JOHOR BAHRU: Islamic finance is poised to expand over the next 10 to 15 years after surpassing the trillion-dollar mark in 2012, said Minister for Finance Tharman Shanmugaratnam at the World Islamic Economic Forum in Johor Bahru, Malaysia.
Mr Tharman, who is also Singapore's Deputy Prime Minister, said that he was optimistic about the potential for the sector after it chalked up growth of about 19 per cent a year since 2006.
This has lifted total Shariah-compliant assets to nearly US$1.3 trillion in 2012.
However there is considerable scope for development since Islamic finance now forms less than 1 per cent of the global financial industry, said Mr Tharman.
Even in Muslim countries, Islamic finance constitutes less than 5 per cent of the financial sector, he added.
The minister also noted that Islamic financial institutions have mainly escaped significant damage from the global financial crisis.
"They are well-placed to grow at a time when many of the global banks, especially the European banks, are deleveraging or focusing on consolidating their balance sheets," said Mr Tharman.
He adds that Islamic finance has the potential to diversify into new growth areas such as trade and infrastructure financing in Asia and emerging markets.
This will allow Islamic banks to reduce their exposure to the real estate sector and take advantage of the stronger growth potential of the emerging market economies.
Another factor that can boost the growth potential of Islamic finance is its focus on transparency, price certainty and its risk-sharing framework.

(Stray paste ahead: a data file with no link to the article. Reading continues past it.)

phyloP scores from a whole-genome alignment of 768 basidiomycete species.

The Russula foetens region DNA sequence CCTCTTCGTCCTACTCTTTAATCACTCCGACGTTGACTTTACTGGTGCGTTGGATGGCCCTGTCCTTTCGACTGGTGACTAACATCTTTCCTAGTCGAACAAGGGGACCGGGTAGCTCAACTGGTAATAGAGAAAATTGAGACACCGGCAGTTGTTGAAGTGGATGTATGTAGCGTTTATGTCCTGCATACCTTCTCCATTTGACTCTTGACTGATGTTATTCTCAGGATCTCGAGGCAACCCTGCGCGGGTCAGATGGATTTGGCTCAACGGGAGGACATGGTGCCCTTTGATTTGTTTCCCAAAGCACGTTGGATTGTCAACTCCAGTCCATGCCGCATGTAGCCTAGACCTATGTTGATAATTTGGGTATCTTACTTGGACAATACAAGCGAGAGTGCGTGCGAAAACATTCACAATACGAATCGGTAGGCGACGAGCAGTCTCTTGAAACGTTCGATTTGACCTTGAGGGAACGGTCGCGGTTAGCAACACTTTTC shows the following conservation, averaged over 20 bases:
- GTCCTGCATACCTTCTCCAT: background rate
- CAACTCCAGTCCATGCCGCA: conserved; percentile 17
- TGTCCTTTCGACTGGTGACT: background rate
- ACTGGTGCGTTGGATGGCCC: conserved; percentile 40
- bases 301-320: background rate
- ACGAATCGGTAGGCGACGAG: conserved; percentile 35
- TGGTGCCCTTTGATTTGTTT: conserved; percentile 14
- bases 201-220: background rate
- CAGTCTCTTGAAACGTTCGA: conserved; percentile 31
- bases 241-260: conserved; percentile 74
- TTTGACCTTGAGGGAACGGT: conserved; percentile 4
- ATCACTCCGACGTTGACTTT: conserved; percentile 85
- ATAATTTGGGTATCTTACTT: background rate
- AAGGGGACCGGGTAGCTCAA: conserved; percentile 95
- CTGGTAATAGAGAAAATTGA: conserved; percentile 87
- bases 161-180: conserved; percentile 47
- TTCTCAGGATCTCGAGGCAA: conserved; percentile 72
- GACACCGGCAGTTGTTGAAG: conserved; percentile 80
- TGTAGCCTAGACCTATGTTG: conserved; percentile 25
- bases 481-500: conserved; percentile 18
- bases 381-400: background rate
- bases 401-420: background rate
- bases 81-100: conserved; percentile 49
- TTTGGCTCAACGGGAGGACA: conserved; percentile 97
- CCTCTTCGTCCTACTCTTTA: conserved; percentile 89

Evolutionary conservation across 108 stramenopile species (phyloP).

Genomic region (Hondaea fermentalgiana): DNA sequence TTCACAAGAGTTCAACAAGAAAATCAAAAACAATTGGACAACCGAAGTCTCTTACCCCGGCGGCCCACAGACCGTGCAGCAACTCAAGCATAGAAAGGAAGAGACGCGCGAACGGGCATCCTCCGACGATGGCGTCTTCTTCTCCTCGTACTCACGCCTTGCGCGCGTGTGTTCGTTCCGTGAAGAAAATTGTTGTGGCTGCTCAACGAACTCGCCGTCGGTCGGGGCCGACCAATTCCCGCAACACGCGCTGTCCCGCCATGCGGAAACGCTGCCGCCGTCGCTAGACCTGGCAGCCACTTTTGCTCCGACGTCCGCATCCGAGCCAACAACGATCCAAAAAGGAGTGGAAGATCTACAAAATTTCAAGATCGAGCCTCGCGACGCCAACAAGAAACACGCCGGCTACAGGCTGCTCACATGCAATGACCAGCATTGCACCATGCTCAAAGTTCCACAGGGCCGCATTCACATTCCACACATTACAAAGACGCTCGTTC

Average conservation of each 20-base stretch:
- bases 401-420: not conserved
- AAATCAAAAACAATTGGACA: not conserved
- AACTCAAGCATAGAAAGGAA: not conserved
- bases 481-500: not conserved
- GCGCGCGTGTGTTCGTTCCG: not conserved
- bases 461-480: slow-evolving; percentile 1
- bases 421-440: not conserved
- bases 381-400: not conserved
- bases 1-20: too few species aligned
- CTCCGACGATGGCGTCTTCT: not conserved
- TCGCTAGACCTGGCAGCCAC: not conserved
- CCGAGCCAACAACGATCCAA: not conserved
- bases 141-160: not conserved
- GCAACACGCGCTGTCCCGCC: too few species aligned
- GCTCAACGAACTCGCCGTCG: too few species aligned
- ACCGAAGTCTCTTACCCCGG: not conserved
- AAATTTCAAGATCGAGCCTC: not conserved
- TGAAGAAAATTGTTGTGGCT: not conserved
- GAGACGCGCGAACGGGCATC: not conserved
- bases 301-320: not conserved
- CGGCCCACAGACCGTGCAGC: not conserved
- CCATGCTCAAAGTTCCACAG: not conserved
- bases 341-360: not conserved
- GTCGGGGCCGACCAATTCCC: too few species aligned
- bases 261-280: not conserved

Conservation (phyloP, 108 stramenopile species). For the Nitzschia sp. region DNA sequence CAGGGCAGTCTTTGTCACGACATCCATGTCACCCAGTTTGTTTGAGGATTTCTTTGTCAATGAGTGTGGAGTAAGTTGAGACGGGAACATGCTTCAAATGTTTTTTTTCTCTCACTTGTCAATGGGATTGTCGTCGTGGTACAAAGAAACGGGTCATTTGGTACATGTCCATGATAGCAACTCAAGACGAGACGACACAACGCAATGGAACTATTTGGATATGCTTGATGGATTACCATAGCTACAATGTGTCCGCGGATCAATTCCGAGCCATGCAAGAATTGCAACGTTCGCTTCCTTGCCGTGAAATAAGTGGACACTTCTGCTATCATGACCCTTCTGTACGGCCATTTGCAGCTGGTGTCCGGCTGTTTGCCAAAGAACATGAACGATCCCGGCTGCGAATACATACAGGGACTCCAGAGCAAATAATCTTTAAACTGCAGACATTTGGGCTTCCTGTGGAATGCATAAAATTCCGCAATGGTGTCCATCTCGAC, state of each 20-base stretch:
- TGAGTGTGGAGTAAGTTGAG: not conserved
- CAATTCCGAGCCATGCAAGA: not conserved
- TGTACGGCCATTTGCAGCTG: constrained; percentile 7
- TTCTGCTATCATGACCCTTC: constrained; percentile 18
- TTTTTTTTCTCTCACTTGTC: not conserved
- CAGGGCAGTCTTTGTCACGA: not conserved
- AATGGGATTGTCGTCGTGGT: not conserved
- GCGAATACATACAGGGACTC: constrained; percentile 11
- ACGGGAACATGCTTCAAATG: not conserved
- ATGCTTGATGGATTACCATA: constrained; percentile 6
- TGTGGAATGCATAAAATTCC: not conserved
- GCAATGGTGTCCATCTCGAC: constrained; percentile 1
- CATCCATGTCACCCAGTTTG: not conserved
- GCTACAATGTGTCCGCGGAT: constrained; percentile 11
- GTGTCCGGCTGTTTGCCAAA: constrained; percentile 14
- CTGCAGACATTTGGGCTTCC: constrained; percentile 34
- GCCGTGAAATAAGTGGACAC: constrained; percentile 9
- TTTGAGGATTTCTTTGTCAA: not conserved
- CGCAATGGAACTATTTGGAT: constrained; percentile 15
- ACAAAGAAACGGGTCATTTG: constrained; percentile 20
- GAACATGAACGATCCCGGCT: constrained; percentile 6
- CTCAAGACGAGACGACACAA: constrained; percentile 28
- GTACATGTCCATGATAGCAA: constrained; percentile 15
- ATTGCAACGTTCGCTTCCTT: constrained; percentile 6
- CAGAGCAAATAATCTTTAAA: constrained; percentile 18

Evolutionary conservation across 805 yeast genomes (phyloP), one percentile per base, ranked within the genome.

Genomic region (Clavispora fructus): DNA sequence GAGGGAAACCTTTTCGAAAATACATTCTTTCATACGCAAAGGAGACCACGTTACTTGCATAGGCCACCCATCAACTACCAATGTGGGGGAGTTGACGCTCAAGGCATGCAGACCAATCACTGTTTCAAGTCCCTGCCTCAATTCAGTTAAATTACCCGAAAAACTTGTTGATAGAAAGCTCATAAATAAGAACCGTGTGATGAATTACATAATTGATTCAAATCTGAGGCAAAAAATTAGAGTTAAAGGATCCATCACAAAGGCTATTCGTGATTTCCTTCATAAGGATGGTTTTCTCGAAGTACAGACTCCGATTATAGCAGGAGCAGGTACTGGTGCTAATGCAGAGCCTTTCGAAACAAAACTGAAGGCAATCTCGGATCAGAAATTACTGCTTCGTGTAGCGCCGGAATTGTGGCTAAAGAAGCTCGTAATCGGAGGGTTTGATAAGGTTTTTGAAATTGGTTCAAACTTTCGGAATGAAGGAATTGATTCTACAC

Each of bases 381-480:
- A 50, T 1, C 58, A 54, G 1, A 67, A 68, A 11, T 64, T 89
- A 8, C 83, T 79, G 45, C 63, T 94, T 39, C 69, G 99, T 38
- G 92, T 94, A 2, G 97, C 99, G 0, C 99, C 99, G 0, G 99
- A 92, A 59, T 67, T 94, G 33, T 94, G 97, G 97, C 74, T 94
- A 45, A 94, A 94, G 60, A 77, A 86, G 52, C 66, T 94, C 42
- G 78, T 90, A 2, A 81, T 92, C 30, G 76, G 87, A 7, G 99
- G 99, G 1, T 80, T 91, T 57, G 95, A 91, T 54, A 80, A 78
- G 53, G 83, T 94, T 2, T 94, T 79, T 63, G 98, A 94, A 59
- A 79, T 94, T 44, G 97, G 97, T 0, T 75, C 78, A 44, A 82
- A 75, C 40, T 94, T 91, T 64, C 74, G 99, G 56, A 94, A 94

Mr Tharman says Islamic finance can ride this wave of demand for simpler and more basic investments.
Yet, he also pointed out several challenges in the industry that need to be overcome to ensure continued growth.
Among them is the need to reduce fragmentation in Islamic finance markets due to differences in accepted standards of Shariah compliance.
"This has hampered the flow of liquidity between jurisdictions and is in part why there are presently no Islamic equivalents to the international monetary and bond markets."
The minister also touched on the need to manage capital flows in Asia and emerging market economies.
Excessive capital inflows can cause volatility, and it would be "wise to strengthen our policy toolkits in Asia, so that we can deal with unpredictable and often excessive capital flows," said Mr Tharman.
One of the policy responses is to curtail volatility in the exchange rate in the short term, he said.
Mr Tharman also pointed to macro-prudential policies such as property cooling measures to discourage speculative demand for residential properties.
"These targeted administrative and prudential measures are not conventional macroeconomic tools. But they are likely to remain part of our policy toolkit, at least for the foreseeable future."
The finance minister has also called for greater depth in Asia's capital markets, especially the corporate bond market.
"Broader and deeper capital markets will allow investors to invest for the long term while hedging risks," Mr Tharman said.
Separately, the minister also said that Singapore and Malaysia were happy with the progress of joint ventures on both sides of the Causeway.
The two countries will continue to take steps to improve connectivity, cross-border trade facilitation, and immigration processes, he said.
Mr Tharman also met Malaysian Prime Minister Najib Razak on the sidelines of the forum.
DPM Tharman said that bilateral relations between the two countries were well and that joint developments in Malaysia's Iskandar region, for example, will enhance the complementary space between both economies.
Prime Minister Najib expressed interest in moving ahead with discussions concerning the proposed high-speed rail link between both countries and also hoped for a joint launch of projects on both sides of the Causeway next year under the Points of Agreement with Singapore.
"There will, over time, also be increasing pressures on our smaller and medium-sized businesses because of shortage of labour in Singapore and shortage of land. And increasingly, they will assess where best to base their operations, particularly those that require more labour and more land. And Malaysia is of course, a very logical hop away, very easy in terms of operational flexibility and logistics," said Mr Tharman.
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